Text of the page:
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Leaders communicate. They connect with others. They engage in dialogue to learn, encourage and direct. But in a digital era, with a new array of communications tools allowing both one-to-one and mass communications, many leaders are confused and wary, technology specialist Charlene Li has found.

"They may feel comfortable personally on Facebook or Twitter but they are not sure how to use those as a leader to engage others. I kept hearing over and over: 'I don't know what to do,' " the San Francisco-based chief executive officer of the Altimeter Group and author of several leadership books said in an interview.

She feels that's a shame because they could be far more effective leaders, reaching more people, on their staff as well as customers, digitally. She decided to produce a road map, The Engaged Leader, which sets out three steps to follow that are also, more importantly, three opportunities available to digital communicators.

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The first is listening at scale. Listening, of course, is vital for a leader to stay informed. "The ancient art of listening takes on new meaning in the digital age. We can listen to tens, hundreds, or thousands of people all at once without ever looking them in the eye. And we can do this on a continual basis – at scale," she writes.

She highlights the Denver restaurant chain Red Robin, which launched a new sandwich in 2012 that drew customer complaints. The staff posted online the comments they heard as well as their own thoughts, and the executives and test kitchen listened, refining the offering. In the past, it might have taken a year to 18 months to react. Now, within a month, a new version was ready to roll out, thanks to listening at scale.

She stresses that executives don't have to listen to everybody. But they should set aside 15 minutes a day to poke around digitally, hearing what customers and employees are saying to others in public forums like Facebook and on the company website or Intranet.

"You don't need to listen to all of it. Just some of it to see what is going on," she said in the interview. Sometimes the leader is eavesdropping, not letting others know of his presence, but in other cases communicating directly with customers about complaints they have made on a site will reassure them that somebody in command cares. She notes that while the 15 minutes daily is realistic for an executive to listen, writing responses may require additional time.

But don't just look at it as a time suck. Working with General Electric, she says CEO Jeffrey Immelt was leery about actually engaging with the public and the broad base of employees, feeling that was the responsibility of others. "I said no, your job is to be a leader," she recalls. Later, before a Boston College speech, he sent a message to graduates of that university in his organization asking for ideas, which helped him to to craft his speech. "He basically crowdsourced his speech," she said.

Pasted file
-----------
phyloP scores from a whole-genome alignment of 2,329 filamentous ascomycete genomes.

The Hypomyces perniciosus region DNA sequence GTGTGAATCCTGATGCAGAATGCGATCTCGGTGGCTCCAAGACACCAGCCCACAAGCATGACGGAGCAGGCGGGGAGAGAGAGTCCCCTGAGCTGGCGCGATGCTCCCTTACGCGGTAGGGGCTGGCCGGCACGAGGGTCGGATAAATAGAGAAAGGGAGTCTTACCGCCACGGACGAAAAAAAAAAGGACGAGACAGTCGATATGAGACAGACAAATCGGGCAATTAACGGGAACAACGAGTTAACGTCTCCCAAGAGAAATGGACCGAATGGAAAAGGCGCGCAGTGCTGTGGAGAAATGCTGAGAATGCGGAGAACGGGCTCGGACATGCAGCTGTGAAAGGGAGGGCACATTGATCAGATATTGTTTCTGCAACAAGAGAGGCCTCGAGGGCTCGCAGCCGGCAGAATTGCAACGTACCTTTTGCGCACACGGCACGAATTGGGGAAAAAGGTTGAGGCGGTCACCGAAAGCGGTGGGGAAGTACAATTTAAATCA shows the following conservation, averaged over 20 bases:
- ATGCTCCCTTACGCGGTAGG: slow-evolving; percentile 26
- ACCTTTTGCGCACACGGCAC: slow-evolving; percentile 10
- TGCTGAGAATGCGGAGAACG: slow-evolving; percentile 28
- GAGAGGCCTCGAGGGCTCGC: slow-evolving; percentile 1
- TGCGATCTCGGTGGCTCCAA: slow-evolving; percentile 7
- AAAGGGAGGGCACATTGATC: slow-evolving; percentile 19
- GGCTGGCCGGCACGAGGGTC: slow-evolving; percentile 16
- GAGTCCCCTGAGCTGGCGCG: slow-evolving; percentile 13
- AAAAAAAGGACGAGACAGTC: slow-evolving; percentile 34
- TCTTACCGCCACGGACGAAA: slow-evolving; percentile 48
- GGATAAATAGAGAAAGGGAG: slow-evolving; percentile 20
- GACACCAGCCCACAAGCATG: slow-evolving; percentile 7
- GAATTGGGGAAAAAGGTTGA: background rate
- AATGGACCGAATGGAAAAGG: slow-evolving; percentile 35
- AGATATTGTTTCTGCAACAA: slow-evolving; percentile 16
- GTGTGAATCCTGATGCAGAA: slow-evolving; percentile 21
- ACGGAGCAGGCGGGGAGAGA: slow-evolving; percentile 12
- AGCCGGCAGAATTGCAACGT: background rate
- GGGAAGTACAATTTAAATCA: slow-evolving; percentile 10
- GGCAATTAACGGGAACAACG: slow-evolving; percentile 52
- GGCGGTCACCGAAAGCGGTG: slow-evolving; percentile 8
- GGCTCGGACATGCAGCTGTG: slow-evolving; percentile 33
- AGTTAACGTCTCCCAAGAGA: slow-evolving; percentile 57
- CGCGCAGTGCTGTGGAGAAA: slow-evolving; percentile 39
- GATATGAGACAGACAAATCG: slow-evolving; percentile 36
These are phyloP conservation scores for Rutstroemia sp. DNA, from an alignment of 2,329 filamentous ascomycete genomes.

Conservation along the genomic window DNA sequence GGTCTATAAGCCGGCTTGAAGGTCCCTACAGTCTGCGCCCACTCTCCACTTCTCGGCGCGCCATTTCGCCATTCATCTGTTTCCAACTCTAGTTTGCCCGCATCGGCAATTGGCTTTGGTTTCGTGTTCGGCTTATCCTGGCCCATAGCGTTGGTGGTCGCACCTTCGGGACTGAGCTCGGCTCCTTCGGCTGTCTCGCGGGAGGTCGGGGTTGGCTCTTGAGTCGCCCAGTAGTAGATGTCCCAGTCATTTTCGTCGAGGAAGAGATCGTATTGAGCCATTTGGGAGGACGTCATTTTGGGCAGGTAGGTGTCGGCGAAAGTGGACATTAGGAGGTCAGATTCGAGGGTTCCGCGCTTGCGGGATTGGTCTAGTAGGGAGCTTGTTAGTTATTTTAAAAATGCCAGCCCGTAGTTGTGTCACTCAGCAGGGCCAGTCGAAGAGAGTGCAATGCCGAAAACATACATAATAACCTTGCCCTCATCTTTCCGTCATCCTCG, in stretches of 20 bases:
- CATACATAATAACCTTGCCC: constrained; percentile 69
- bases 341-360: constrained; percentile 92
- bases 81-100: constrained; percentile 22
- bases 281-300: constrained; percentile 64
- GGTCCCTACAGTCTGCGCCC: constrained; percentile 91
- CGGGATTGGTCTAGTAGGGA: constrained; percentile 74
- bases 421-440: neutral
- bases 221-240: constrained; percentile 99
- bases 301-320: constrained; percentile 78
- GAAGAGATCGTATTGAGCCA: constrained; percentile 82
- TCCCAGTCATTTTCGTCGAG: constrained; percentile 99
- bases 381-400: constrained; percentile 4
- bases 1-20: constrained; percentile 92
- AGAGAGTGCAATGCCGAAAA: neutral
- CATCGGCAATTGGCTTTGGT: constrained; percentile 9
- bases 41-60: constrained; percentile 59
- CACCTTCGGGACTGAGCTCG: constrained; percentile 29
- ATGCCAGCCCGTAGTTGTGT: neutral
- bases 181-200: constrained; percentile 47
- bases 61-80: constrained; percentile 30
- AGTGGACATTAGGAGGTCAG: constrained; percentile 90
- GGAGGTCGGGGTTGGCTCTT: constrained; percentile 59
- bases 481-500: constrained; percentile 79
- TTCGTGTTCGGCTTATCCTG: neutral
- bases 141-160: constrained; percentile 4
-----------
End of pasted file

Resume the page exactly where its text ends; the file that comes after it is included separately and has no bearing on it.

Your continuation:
The next opportunity is sharing to shape opinion, behaviour, corporate culture and so forth. You can use digital communications to remind people of your strategy and nudge them in the right direction. Pope Francis, she notes, has been doing that with selfies when on the road, allowing followers to feel connected with him. Rosemary Turner, president of the Northern California District of United Parcel Service, uses Twitter to connect with her sprawling, often literally on-the-road team, recognizing accomplishments, reinforcing expectations, and providing business intelligence.

Ms. Li says that should be done through stories – and not necessarily by typing. She often advises clients to record themselves and post a podcast. "One executive came out of a client meeting and immediately shared what he had learned. It was highly motivating," she said. Some leaders are afraid they might say the wrong thing but she feels that's unlikely. Leaders generally have good judgment and know what they can say and what must be held back.

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You don't need to create totally new material. Share what you have heard. But she advises you to make a schedule for your blog posts, podcasts or other utterances, and stick to it. Also, make sure you're sharing, not directing. Many leaders have been told in the past not to share – that it will be used against them – and such fear has to be overcome.

Finally, you must engage to transform. That means interacting with others – going beyond listening and sharing to connect more powerfully. As others in your organization see you reaching out, they will do the same. They will also relish the fact you are breaking down the power differences, and are more likely to be candid.

You can't engage with everyone, so must pick your spots, strategically. Make sure you define the end result of engagement, put controls in place, and find some way to measure effectiveness – it's not just about being touchy-feely.

It can be challenging. Leaders worry they will be criticized. The first step can be terrifying, with the leader uncertain of the reaction. But it can work, she says, pointing again to Ms. Turner of UPS. Her staff feel she is accessible, that she has an open-door policy and that they can tell her what's on their minds. "It has changed the culture, one engagement at a time," Ms. Li said.

Harvey Schachter is a Battersea, Ont.-based writer specializing in management issues. He writes Monday Morning Manager and management book reviews for the print edition of Report on Business and an online work-life column, Balance. E-mail Harvey Schachter

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